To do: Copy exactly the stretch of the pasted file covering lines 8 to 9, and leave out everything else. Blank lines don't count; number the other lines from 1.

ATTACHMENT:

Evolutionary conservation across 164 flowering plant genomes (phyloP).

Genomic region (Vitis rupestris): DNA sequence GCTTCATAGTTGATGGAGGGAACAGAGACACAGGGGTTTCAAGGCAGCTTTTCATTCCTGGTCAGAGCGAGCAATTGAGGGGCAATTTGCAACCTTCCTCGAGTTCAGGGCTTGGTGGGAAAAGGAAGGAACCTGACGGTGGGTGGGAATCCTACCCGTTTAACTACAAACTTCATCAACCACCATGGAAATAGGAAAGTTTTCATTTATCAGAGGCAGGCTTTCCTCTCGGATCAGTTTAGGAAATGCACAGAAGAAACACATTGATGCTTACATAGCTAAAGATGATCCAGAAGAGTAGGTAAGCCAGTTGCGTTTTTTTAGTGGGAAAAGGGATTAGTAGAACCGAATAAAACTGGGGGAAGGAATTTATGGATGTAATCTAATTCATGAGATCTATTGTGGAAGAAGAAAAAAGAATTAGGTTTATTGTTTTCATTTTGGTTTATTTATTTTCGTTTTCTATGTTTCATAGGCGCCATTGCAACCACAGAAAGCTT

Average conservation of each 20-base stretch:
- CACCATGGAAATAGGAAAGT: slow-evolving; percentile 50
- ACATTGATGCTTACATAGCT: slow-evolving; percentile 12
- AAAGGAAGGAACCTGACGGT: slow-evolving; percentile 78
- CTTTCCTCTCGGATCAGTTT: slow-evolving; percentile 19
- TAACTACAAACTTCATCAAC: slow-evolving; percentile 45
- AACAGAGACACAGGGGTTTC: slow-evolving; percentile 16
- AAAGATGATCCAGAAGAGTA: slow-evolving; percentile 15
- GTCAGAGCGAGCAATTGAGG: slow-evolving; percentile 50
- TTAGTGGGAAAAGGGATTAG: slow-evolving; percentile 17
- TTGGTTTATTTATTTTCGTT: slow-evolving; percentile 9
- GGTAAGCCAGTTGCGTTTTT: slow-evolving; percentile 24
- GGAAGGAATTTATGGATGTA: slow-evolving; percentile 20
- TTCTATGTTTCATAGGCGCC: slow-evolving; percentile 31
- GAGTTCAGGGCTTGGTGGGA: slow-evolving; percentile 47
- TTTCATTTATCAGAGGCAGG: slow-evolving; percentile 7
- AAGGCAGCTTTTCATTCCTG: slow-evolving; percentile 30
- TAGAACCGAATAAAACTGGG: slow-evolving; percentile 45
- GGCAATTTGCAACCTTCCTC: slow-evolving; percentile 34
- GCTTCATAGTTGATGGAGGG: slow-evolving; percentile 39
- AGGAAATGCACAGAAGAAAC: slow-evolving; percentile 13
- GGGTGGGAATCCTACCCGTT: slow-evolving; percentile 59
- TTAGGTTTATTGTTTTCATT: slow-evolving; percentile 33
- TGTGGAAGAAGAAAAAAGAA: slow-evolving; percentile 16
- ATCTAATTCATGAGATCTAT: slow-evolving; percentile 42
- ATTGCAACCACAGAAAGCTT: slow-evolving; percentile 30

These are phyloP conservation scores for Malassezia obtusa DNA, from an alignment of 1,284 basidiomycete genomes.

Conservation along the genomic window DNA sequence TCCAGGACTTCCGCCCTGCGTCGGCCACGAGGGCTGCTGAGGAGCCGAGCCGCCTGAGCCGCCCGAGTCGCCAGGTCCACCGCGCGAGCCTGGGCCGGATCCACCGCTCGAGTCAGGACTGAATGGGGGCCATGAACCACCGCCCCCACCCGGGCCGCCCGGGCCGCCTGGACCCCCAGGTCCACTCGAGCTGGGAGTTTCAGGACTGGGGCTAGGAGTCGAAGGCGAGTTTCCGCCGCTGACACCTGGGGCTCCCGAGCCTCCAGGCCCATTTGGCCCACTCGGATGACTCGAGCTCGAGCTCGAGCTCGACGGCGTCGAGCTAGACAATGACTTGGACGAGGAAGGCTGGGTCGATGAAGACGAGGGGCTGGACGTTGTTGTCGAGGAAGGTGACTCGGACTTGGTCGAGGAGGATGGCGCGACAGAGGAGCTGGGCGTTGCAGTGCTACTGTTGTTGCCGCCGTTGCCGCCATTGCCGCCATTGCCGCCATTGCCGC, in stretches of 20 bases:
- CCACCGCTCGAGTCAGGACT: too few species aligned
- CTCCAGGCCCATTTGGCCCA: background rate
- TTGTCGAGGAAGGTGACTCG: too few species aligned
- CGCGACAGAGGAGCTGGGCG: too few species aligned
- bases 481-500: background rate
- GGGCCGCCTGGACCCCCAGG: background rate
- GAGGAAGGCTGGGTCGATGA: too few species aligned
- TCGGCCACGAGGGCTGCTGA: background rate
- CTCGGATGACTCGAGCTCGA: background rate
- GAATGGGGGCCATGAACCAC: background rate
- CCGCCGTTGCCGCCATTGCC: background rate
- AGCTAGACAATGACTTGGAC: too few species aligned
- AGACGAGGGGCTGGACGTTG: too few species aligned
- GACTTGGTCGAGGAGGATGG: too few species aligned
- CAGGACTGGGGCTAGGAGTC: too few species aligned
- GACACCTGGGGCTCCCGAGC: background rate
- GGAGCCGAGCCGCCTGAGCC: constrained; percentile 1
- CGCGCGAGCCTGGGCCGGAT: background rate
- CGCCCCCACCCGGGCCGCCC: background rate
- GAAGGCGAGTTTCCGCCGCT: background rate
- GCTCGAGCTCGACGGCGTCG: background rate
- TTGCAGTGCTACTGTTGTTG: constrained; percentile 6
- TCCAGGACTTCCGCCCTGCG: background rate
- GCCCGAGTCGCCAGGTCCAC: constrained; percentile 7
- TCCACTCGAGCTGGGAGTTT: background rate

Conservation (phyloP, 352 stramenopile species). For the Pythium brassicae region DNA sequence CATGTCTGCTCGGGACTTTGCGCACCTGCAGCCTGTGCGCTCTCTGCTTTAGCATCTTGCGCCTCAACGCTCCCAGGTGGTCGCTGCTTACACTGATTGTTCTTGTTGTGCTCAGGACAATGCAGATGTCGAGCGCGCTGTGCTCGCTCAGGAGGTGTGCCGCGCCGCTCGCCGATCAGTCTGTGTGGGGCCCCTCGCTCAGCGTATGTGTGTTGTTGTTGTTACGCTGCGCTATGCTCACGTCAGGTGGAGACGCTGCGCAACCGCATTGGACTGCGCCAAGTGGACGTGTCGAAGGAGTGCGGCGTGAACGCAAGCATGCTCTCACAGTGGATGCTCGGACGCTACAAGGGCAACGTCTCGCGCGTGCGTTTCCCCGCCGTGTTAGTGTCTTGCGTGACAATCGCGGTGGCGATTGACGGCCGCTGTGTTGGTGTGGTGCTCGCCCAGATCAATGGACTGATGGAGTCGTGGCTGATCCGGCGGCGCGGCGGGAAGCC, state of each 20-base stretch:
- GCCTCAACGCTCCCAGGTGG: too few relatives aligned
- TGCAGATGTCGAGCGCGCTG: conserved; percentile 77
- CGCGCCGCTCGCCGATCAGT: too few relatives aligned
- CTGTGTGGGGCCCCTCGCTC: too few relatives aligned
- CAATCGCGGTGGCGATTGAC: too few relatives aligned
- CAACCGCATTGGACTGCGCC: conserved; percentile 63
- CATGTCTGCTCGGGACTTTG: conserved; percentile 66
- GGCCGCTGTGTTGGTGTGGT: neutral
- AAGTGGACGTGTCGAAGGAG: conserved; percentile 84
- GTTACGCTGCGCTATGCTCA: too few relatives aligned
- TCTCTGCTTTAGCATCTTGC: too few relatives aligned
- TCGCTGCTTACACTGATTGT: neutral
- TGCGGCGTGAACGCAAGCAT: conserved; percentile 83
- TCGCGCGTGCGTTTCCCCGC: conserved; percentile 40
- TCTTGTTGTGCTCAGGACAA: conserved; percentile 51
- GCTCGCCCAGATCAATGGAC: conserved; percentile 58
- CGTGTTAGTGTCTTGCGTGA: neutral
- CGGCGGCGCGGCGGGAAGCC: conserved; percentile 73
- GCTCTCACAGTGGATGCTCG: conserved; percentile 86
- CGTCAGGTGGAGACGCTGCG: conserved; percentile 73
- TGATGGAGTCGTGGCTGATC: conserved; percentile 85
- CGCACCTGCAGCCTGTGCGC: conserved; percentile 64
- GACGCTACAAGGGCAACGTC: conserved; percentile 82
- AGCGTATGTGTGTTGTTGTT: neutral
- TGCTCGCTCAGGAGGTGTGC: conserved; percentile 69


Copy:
- TAACTACAAACTTCATCAAC: slow-evolving; percentile 45
- AACAGAGACACAGGGGTTTC: slow-evolving; percentile 16